nicht A aber B would be more for cases such as "I did not finish high school but I still got a good job" (Ich habe das Gymnasium nicht abgeschlossen aber ich habe dennoch einen guten Job bgekommen.) or "I did not get married but I do have children" (Ich bin nicht verheiratet, aber ich habe Kinder.)

Ich bin nicht verheiratet, sondern ich habe Kinder. would imply "It's not married that I am but with children", as if the two are alternatives, and having children precludes being married.


Not an English native speaker here: "I learn not English but German" <-- wrong grammar?..


" . . . learn not . . . " is an archaic sequence/format. Colloquially, it is awkward.

Then again, I find the whole sentence somewhat awkward. More common (at least in SE US) would be: "I am learning German, not English." The " . . . , but German." has an understood, unstated "I learn" or "instead I learn" or "am learning" in there that just doesn't sound quite natural to leave out.


Oh, makes sense... I perceived it (and said out loud) as "I learn [not English] but German" rather than "I [learn not] English but German", but this is exactly what i wanted to know, my native language messes up my English grammar :) we can insert "not" easily basically everywhere: "not i learn English but you" (meaning, it's you who is learning English, not me)

Also the sentence pattern that you mentioned does sound prettier and more natural to the ear.


As I thought about it, if you say it like this: "I learn [pause] not English [less pause] but German", then it does sound natural. Maybe not entirely normal or common, but certainly more natural. Trouble is: it's difficult to punctuate that particular inflection.


That stress would be: "I learn; not English, but German.", I think. In that case it is proper English.


Well, it's proper English as is--odd, but proper nonetheless. I don't think, though, that I'd use the semicolon, since its primary purpose is to join two separate but related thoughts. I think that construction focuses on the fact that I am learning and makes the specification of what I'm learning too much an afterthought. Maybe a colon, though: "I learn: not English, but German."

Still, I think the most colloquial form is going to be "I am learning German, not English." Accentuate the positive, right?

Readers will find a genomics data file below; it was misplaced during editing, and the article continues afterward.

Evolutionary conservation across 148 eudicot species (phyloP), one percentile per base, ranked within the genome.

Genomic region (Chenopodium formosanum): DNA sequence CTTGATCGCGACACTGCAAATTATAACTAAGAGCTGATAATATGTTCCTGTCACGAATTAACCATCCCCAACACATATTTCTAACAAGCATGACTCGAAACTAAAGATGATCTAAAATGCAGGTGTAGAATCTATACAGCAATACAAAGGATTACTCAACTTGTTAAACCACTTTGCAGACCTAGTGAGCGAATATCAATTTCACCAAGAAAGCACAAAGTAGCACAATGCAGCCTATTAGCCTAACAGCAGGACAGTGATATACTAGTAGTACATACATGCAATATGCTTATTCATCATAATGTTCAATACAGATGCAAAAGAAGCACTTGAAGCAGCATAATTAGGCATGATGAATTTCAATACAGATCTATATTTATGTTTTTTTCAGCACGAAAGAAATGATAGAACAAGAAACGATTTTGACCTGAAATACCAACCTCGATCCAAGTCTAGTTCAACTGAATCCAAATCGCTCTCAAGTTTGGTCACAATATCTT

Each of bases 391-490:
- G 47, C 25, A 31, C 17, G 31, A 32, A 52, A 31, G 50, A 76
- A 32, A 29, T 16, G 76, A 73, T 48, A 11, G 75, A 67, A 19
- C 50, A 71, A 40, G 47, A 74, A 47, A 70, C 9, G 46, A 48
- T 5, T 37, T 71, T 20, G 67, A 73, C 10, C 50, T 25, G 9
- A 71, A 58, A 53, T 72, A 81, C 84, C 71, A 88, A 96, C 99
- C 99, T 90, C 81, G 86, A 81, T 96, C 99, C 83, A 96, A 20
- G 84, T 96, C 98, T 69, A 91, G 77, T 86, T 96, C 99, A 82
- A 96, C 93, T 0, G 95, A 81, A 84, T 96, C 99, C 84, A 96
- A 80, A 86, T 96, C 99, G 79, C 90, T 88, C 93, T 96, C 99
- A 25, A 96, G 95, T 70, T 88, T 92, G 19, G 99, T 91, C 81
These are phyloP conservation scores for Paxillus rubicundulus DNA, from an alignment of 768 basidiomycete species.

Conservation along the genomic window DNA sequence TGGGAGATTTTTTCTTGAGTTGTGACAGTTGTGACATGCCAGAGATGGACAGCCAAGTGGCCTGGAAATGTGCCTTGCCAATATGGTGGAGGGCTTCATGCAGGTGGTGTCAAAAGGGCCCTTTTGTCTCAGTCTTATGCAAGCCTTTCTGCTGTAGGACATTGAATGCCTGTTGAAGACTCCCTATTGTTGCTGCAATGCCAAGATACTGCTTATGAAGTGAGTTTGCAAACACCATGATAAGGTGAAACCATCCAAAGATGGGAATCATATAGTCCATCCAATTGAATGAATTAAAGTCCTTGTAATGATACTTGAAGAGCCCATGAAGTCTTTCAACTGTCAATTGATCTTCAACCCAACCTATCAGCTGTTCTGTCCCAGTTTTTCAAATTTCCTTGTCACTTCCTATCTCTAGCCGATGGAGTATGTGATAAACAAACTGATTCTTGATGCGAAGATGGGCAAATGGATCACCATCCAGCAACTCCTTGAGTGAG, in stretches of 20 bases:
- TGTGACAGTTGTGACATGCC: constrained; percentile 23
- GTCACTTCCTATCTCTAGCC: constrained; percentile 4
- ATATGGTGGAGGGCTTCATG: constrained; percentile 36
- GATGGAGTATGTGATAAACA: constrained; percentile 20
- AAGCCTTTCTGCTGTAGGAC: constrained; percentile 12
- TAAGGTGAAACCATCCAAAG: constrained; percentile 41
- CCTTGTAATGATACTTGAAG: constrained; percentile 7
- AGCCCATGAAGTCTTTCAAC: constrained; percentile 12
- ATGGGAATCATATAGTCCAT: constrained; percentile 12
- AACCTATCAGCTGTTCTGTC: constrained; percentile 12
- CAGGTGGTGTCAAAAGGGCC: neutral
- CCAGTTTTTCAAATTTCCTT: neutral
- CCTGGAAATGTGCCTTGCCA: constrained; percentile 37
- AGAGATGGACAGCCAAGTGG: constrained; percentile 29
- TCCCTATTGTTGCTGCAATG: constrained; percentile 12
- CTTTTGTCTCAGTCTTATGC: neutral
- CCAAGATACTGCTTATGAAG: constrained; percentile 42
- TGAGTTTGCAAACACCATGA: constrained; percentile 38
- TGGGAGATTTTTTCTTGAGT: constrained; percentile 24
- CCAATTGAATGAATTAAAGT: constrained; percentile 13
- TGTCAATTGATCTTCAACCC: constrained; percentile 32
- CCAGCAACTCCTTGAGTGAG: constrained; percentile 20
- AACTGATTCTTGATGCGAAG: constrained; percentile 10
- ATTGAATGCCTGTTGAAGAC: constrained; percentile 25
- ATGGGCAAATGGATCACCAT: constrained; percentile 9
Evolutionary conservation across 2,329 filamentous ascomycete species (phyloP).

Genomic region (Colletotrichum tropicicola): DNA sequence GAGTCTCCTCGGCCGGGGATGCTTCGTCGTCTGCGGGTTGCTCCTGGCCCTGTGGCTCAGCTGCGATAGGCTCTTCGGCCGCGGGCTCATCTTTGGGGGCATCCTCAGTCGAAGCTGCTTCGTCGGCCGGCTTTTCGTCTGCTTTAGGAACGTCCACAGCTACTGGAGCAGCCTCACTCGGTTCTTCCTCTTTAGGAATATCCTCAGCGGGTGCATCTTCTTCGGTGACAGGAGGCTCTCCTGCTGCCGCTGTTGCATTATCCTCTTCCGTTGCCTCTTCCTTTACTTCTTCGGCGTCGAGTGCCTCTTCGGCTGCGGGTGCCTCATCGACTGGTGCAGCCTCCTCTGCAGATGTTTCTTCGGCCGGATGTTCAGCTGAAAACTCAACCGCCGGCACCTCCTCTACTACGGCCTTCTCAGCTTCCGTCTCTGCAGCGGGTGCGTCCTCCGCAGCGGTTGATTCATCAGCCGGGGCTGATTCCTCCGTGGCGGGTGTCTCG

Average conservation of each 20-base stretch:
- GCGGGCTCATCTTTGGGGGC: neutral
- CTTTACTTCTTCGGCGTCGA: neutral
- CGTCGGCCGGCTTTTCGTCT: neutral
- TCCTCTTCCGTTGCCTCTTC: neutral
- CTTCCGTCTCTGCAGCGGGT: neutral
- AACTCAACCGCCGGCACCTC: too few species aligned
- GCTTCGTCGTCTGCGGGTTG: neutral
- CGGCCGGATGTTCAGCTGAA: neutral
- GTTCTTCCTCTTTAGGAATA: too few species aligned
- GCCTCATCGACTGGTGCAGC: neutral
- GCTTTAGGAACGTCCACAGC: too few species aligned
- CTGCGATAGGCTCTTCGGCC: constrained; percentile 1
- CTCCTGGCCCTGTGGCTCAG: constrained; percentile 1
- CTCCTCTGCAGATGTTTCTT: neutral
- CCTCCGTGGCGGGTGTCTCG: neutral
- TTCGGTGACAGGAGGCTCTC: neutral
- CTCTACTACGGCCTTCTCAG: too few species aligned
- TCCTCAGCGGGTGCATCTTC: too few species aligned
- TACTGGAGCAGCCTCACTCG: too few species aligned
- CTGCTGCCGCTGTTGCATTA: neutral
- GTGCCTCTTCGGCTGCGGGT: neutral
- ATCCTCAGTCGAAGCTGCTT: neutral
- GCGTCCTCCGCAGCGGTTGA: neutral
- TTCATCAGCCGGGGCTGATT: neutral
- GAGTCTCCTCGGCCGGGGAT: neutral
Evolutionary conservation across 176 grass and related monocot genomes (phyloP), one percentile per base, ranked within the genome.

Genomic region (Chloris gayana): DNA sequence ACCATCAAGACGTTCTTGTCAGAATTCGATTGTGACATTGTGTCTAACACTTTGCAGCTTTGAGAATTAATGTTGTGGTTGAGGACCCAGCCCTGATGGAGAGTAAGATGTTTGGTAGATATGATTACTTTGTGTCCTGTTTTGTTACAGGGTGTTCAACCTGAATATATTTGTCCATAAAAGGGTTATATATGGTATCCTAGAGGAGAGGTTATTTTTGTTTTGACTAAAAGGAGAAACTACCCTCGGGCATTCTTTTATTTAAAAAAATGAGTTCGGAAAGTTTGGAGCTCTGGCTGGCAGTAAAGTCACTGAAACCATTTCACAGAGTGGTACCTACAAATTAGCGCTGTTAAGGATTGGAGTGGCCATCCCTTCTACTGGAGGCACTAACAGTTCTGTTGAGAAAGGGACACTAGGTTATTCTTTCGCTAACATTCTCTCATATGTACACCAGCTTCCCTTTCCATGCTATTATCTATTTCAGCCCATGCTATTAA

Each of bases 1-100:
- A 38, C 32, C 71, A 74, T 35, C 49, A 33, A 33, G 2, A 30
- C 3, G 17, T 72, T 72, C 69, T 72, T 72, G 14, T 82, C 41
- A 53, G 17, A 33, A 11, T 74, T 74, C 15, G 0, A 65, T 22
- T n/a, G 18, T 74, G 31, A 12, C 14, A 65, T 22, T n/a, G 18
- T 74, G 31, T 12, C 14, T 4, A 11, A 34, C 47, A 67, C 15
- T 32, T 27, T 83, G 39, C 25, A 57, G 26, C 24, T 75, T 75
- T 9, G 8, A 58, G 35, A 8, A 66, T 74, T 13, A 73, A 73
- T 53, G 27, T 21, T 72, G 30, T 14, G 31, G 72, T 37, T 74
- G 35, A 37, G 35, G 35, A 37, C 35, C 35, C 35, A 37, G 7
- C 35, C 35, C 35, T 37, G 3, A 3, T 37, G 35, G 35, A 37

I perceived it (and said out loud) as "I learn [not English] but German" rather than "I [learn not] English but German"

That's how I interpreted it in English, and I think it's possible.

"not i learn English but you" (meaning, it's you who is learning English, not me)

That's fine in German :D "Nicht ich lerne Englisch, sondern du."

I think in English that would have to be "It is not I [it's not me] who is learning English, but you". (Or as you wrote it: it's you who is learning English, not I/me.)


You're spot on there, mizinamo. (I'm certain, at least, WRT the English. Meine Meinung hat weniger Wert über dein Deutsch, jedoch du bist Recht ich denke.)


I'm guessing the mistakes in German are not on purpose, so: "..., allerdings hast du Recht, denke ich".

You wrote: "however, you are law. I think"


Ah yeah well and "I'm learning" suits better here, I'm just lazy cause in German there's no continuous and in English simple tense is faster to write :D


Your sentence sounds correct to me.


Grammatically correct, but as some have pointed out it sounds archaic. Typically we like to hear "am" or "do" with action verbs, especially the negation.

I am learning German. I am not learning German. I learn English. I do not learn English.

That being said, "I don't learn English, but German." sounds most natural in my opinion.


How about "I'm learning not English but German" instead of "I'm not learning English but German"? As I mentioned before, I chose present simple over present continuous only because I'm lazy and also often do time practices and present simple is faster to write :) My actual question is not about the tense choice but about the "not" placement.

As I see from the various replies, it either sound archaic or doesn't if one makes stressing pauses when talking.


Well, the "archaic" variation would have "not" after the inflected (finite) verb, which is "am" in your case - but "I'm not learning" is not archaic, since "to be" does not need "do-support" :)

So "I'm learning not English but German" can only be understood as the "not English but German" version, I think, since "I'm learning not" is not possible. (Though it sounds like a mistake a German speaker learning English might make....)


Thanks! :)

Well, I think this is not THAT important at all, as in, I perfectly understand the meaning of the sentence in both German and English or the other way around, I know what to say when I want to convey this meaning, but I'm always very picky about these things somehow ^^() Not really a full-blown grammar Nazi, maybe a harmless grammar Näzchen :D


I think Mariia has the translation that is most direct and most sensible in English. It may be that "I am learning not English but German" is archaic, i.e. not a common construction, but that argument does not make it less appropriate or less correct. A similar construction would be "I am learning neither English nor German". Part of the beauty of Duolingo is that we learn more about our own language too, and that can't be a bad thing given the sorry state common parlance is in!


Would " Ich lerne kein Englisch , sondern Deutsch "make sense as well ??


I think that is gramatically correct. But I generally hear these expressions with nicht. You will notice that the nicht is in an unusual place. Normally the nicht would go at the end of the clause. But I did always learn that it would go with both nicht and kein.